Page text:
Anabrus simplex (Haldeman)

Adult male Adult female

Common name - Mormon cricket (Anderson, 1941).

Geographic distribution - west of the Missouri River to the Cascade and Sierra Nevada ranges and from the Canadian border south to California and northern Arizona (Swan and Papp, 1972). In Colorado, A. simplex can be found from the eastern plains to the mountains above timberline (Hebard, 1929).

Colorado Distribution Map

Habitat - grassy areas, usually in brush (Hebard, 1928).

Food habits - feeds on over 250 species, mostly range plants but also cultivated crops. It prefers the flower and seed parts of plants and is often cannibalistic (Swan and Papp, 1972; Wakeland, 1952).

Eggs - color, dark brown turning grey. Eggs are 7 mm long and crescent shaped. They are deposited singly, but as many as 100 eggs may be closely grouped (Corkins, 1923; Swan and Papp, 1972).

Nymph - seven instars. Color black with white markings on pronotum (Ramsay, 1964; Swan and Papp 1972).

Adult - stout bodied. General color is brown, yellowish, green or black. Sometimes irregularly mottled or distinctly marked. A. simplex is wingless. In the male the tegmina extend a little beyond the pronotum and are used for chirping. In the female the tegmina are concealed by the pronotum. Females have a sword-like ovipositor curved upward. Head is large. Antennae are longer than body. Length, 24 to 62 mm (Helfer, 1972; Swan and Papp, 1972).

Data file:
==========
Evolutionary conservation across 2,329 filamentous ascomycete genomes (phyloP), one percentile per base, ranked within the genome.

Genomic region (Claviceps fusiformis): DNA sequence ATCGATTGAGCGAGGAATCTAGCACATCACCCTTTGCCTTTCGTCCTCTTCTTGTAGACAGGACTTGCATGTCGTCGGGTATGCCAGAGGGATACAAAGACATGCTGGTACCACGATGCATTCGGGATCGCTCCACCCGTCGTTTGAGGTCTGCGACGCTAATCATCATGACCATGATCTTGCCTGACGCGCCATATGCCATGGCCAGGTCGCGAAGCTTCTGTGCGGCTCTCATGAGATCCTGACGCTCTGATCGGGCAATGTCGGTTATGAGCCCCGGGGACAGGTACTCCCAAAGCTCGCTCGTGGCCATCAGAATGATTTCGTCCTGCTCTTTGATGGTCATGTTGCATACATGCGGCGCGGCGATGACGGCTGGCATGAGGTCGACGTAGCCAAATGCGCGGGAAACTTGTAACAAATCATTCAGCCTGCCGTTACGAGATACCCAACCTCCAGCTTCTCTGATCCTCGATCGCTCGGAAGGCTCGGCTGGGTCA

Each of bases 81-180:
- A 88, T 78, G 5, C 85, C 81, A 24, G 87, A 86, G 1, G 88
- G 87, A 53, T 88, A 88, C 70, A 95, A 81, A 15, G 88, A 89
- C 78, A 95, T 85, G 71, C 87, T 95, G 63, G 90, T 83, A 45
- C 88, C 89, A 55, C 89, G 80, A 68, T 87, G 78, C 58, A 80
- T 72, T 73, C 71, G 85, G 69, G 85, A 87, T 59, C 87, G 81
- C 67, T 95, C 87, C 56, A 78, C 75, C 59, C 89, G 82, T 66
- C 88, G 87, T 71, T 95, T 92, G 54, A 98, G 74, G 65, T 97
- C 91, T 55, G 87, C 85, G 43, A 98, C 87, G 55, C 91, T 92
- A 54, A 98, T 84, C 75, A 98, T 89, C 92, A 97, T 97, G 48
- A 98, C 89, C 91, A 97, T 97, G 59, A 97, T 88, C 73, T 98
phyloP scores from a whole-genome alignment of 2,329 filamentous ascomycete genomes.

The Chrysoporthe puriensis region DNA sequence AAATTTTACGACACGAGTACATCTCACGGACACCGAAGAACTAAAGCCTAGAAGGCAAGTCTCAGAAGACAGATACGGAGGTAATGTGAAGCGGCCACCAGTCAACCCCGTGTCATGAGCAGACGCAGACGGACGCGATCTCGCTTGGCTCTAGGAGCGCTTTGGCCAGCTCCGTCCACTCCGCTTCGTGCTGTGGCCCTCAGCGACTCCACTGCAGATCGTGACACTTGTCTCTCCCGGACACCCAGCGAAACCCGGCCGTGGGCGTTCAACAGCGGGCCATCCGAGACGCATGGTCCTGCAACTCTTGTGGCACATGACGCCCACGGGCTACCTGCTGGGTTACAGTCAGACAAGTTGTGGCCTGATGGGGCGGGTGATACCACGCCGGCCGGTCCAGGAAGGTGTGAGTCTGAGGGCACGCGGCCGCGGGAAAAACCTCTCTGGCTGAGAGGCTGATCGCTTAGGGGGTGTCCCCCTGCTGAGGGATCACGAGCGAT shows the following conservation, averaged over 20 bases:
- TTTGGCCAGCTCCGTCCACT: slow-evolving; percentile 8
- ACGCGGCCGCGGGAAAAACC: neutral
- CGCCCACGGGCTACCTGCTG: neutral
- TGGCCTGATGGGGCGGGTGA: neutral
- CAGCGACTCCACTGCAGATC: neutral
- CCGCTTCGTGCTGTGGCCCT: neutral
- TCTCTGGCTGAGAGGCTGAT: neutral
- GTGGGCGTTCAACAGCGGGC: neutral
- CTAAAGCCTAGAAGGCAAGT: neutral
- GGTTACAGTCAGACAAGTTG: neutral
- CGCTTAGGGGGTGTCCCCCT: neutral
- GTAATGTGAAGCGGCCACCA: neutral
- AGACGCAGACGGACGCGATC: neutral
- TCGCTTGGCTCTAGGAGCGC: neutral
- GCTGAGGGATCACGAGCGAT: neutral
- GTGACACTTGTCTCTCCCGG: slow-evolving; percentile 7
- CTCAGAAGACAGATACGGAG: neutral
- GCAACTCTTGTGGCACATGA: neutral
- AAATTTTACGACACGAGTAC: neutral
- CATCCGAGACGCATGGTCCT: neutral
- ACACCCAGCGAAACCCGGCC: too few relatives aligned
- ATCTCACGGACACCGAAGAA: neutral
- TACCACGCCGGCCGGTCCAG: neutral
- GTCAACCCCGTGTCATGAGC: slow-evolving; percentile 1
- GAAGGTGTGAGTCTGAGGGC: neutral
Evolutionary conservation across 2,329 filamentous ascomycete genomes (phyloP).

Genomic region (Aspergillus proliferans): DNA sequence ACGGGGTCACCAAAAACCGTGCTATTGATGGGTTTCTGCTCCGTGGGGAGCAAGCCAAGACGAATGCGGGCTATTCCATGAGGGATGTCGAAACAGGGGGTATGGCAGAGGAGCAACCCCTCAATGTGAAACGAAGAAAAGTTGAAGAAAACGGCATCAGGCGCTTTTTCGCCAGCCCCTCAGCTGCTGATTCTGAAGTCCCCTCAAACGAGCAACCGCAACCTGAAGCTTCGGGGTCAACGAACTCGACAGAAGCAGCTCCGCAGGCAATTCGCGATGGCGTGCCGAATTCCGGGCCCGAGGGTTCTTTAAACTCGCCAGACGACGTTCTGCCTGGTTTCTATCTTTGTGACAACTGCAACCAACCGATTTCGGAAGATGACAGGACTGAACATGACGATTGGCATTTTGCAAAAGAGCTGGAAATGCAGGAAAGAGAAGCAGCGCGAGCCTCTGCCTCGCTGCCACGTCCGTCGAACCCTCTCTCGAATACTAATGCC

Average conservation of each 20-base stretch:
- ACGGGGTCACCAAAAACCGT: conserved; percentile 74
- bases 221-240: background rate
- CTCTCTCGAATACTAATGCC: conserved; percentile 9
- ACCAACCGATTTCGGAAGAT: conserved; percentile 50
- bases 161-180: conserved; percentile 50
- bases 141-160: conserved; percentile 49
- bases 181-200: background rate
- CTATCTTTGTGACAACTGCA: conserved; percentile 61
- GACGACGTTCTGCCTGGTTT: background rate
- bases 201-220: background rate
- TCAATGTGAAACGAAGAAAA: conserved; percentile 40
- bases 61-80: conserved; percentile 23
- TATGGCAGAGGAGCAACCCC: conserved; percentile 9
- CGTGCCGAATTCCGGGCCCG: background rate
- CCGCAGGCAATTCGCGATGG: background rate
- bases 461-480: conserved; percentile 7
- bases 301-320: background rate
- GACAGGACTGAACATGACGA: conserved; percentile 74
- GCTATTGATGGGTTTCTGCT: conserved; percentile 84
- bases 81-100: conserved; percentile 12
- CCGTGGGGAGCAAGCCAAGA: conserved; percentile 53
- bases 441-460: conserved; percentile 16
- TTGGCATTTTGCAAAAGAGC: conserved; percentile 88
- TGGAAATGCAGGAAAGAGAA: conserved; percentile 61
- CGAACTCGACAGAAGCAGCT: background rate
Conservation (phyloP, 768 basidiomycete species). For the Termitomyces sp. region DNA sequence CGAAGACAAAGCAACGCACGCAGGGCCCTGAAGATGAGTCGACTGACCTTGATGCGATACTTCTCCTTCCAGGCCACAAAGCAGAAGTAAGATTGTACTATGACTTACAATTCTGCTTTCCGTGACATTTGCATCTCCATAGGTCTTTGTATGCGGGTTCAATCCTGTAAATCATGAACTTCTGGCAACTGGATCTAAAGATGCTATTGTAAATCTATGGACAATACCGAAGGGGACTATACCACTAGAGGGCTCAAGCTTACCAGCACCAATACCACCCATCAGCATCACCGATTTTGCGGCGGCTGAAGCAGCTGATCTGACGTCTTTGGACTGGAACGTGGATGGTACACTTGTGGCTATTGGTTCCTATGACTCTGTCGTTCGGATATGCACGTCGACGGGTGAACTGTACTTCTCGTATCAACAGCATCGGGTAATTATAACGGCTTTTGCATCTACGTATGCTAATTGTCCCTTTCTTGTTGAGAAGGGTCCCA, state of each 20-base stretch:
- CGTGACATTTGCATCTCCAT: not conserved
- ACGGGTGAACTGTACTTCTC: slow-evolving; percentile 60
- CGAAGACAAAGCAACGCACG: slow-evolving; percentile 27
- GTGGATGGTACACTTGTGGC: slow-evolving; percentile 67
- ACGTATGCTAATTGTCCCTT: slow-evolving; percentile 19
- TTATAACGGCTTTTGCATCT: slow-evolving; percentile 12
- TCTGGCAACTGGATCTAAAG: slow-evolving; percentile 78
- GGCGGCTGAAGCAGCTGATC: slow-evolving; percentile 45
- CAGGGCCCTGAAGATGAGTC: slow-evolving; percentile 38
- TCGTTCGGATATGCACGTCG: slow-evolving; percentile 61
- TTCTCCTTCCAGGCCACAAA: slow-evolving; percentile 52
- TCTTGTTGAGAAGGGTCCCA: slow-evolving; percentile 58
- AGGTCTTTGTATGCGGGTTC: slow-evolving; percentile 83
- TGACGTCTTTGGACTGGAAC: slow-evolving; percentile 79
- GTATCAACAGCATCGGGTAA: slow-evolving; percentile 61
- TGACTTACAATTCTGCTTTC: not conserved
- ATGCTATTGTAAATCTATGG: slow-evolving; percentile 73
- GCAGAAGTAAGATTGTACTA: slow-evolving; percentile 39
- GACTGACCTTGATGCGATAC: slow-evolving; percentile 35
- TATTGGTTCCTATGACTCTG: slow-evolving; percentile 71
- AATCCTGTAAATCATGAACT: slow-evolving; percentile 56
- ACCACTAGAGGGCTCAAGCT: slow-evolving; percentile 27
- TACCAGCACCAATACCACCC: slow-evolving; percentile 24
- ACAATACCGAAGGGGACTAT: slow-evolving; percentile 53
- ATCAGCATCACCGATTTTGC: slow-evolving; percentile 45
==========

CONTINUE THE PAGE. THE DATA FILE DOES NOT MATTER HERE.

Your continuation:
Oviposition - barren slopes and open spots among sagebrush, fields and along roads are common oviposition sites. Oviposition commonly takes place in the early morning, late afternoon or on cloudy days. Eggs are deposited just below the soil surface in firm but not hard soil, free from roots (Corkins, 1923; Swan and Papp, 1972).

Seasonal history - eggs are deposited in mid-summer. They overwinter and hatch the following spring. Adults appear in late June and early July (Swan and Papp, 1972).

Abundance and importance - in Colorado A. simplex is most common in the northwestern part of the state. Bands migrate on foot, moving up to a mile a day. They do their greatest damage to range forage (Anderson, 1941; Swan and Papp, 1972; Wakeland, 1952).

A. simplex fact sheet from the Field Guide to Common Western Grasshoppers
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